A few miles later, quite incredibly, we happened upon a fine hotel in an otherwise ramshackle town, not even on the map, and enjoyed delicious French onion soup and warm beers and dried our soaking motorcycle boots and riding pants around a raging fire.
Now it poured. I doubted that we would find a fine hotel with French onion soup and a raging fire a mile down this Ghana piste. Great sheets of rain fell hard and I pottered along, my visibility compromised by rain on my helmet faceshield. I tried riding with the faceshield up, but the rain was too hard on my bare face and unshielded eyes. A small village was ahead. I spotted Geoff’s and Migo’s motorbikes parked beneath a low, broad tree.
In the shelter of the tree, we shook our heads and rolled our eyes and laughed and marveled at the torrential storm. The wind ripped ferociously, tearing leaves from the trees and straining their limbs. The rain turned the red earth around our bikes into a swamp. Thunder boomed.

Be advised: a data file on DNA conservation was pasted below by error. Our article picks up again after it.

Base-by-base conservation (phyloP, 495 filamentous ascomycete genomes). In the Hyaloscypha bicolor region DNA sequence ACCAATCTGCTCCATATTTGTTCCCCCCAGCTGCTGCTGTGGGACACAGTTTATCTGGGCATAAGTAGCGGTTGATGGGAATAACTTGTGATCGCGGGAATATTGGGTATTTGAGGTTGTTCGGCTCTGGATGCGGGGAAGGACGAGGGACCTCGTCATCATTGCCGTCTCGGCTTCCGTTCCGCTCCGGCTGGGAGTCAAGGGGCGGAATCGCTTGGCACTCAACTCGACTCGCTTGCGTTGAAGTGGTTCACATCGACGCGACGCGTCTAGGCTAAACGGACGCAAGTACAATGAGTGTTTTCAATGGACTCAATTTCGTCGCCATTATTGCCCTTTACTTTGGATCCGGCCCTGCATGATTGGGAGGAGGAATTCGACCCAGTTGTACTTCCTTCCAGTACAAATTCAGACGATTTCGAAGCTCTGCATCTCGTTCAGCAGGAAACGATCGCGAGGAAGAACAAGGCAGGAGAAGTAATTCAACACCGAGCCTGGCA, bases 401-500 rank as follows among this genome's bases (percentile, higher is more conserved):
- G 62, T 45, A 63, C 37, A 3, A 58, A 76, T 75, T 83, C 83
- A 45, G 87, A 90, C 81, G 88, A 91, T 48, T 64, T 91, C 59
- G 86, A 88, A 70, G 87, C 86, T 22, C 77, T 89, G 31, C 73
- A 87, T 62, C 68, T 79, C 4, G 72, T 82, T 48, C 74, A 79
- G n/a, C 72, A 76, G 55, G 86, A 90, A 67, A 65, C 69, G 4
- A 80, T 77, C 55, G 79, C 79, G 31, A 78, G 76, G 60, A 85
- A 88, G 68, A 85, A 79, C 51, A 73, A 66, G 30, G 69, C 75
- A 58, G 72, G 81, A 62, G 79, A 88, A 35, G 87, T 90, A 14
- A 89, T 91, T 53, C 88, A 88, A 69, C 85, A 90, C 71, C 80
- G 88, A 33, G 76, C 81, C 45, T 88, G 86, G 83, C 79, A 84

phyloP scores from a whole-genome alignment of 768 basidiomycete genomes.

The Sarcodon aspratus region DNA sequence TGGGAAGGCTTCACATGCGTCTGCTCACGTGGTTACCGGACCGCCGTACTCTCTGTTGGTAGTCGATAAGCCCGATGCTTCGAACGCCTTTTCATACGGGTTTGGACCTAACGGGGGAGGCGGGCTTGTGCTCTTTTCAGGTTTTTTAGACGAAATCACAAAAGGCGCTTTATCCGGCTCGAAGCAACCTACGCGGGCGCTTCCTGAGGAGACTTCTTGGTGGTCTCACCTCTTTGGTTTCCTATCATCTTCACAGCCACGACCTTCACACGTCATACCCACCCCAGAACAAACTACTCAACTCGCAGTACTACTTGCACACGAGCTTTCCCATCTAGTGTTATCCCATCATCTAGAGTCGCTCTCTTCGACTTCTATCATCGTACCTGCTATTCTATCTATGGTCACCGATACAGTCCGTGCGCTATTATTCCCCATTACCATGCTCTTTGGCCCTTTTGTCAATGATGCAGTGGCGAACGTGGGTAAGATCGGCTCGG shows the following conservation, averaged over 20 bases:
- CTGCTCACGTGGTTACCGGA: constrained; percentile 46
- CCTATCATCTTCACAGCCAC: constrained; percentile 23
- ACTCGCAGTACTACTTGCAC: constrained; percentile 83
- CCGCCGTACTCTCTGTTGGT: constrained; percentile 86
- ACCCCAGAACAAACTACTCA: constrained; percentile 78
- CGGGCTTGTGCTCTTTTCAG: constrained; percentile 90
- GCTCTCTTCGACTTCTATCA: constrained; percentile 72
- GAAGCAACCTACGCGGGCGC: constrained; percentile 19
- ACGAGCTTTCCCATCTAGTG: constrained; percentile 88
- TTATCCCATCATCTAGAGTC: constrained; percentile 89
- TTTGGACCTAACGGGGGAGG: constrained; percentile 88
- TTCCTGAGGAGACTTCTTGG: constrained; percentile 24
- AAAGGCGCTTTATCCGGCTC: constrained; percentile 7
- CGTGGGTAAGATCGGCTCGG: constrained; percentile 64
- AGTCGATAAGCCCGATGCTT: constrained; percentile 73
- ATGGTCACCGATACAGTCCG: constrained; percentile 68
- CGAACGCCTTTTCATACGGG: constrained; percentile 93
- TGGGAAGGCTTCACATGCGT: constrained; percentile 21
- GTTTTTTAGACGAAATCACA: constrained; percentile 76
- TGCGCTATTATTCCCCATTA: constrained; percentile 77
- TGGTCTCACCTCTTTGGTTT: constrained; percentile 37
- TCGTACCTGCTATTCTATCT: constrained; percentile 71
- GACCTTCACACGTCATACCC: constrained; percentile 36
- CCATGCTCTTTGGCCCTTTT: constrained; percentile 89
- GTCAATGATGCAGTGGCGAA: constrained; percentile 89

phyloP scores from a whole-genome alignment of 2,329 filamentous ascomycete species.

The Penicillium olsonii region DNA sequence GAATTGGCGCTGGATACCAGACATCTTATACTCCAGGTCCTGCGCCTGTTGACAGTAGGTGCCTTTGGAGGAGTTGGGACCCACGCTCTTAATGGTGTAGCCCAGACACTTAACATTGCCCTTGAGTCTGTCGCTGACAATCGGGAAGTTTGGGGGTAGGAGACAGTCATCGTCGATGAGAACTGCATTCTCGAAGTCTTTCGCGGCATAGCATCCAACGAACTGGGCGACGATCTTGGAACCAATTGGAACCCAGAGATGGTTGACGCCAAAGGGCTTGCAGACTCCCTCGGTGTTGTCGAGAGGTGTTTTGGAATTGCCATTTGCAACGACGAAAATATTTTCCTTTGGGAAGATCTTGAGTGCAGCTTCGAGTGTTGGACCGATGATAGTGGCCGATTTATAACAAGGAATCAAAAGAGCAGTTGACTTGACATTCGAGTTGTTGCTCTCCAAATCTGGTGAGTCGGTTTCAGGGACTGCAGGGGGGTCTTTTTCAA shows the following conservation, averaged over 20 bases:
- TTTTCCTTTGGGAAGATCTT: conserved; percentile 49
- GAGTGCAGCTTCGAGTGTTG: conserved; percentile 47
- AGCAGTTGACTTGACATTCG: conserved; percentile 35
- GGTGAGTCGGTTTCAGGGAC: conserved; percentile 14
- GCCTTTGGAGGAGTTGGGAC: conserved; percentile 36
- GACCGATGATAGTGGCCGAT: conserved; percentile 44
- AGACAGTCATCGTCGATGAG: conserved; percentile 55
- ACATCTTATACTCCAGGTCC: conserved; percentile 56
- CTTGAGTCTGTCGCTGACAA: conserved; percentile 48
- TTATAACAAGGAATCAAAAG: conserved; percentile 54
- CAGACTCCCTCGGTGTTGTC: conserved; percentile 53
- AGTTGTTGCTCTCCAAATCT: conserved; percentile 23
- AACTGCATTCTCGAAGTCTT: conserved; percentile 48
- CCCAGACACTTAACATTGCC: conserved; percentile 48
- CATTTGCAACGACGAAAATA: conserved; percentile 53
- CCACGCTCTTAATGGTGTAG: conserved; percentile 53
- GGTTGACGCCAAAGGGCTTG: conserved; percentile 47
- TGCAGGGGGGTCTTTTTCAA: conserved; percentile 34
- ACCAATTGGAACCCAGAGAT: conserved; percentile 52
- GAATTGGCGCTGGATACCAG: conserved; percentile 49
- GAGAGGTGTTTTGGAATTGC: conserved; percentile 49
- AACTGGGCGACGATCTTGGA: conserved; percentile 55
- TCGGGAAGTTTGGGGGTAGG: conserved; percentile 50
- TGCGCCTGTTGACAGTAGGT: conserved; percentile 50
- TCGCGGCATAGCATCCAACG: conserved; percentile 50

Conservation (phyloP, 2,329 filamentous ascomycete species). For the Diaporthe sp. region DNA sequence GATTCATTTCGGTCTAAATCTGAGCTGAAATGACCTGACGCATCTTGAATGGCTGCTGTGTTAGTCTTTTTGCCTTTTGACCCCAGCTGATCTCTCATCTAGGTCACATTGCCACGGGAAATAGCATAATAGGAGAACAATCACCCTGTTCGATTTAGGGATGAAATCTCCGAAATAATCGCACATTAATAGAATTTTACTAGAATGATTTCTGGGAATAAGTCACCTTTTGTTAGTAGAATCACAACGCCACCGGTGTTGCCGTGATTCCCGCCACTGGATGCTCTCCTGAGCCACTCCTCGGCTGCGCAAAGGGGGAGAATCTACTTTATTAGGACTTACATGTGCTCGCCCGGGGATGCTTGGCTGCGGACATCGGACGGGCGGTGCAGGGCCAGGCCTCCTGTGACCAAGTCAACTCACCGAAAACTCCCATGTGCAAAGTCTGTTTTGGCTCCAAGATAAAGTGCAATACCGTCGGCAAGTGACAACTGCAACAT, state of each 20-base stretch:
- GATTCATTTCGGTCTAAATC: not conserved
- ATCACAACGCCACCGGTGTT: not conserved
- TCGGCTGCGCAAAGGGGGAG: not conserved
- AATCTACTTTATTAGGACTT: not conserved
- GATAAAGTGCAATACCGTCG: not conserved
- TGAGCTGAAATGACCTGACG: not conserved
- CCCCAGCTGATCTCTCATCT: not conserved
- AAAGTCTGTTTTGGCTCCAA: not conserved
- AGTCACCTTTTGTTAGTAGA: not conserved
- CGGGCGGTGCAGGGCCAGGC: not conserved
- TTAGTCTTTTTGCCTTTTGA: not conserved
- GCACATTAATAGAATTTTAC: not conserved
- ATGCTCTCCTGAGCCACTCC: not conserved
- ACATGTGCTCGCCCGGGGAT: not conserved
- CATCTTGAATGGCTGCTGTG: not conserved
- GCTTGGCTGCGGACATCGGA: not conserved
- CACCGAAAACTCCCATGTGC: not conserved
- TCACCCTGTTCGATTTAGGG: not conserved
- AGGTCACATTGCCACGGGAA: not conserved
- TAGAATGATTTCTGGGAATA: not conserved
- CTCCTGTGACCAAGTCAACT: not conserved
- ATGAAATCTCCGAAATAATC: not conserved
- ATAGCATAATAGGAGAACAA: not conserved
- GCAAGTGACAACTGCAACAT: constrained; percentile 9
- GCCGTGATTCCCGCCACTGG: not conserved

With a self-satisfied smirk, Geoff unfastened the large umbrella that he carries along a pannier rack on his Yamaha XT and opened it, protecting himself from the downpour. “Ha?” he asked. “Ha? What did you say about my umbrella, bub?”
When we met in Portugal in late September, I had chuckled at the thing and questioned why a motorcyclist would want an umbrella in Africa, particularly in the Sahara towards which we were headed. Now I laughed and flipped him off.
The adjacent building had an overhang, and I hustled up there with my tankbag to protect my passport and other paper materials from water damage. Geoff and Migo joined me. We watched the rain fall.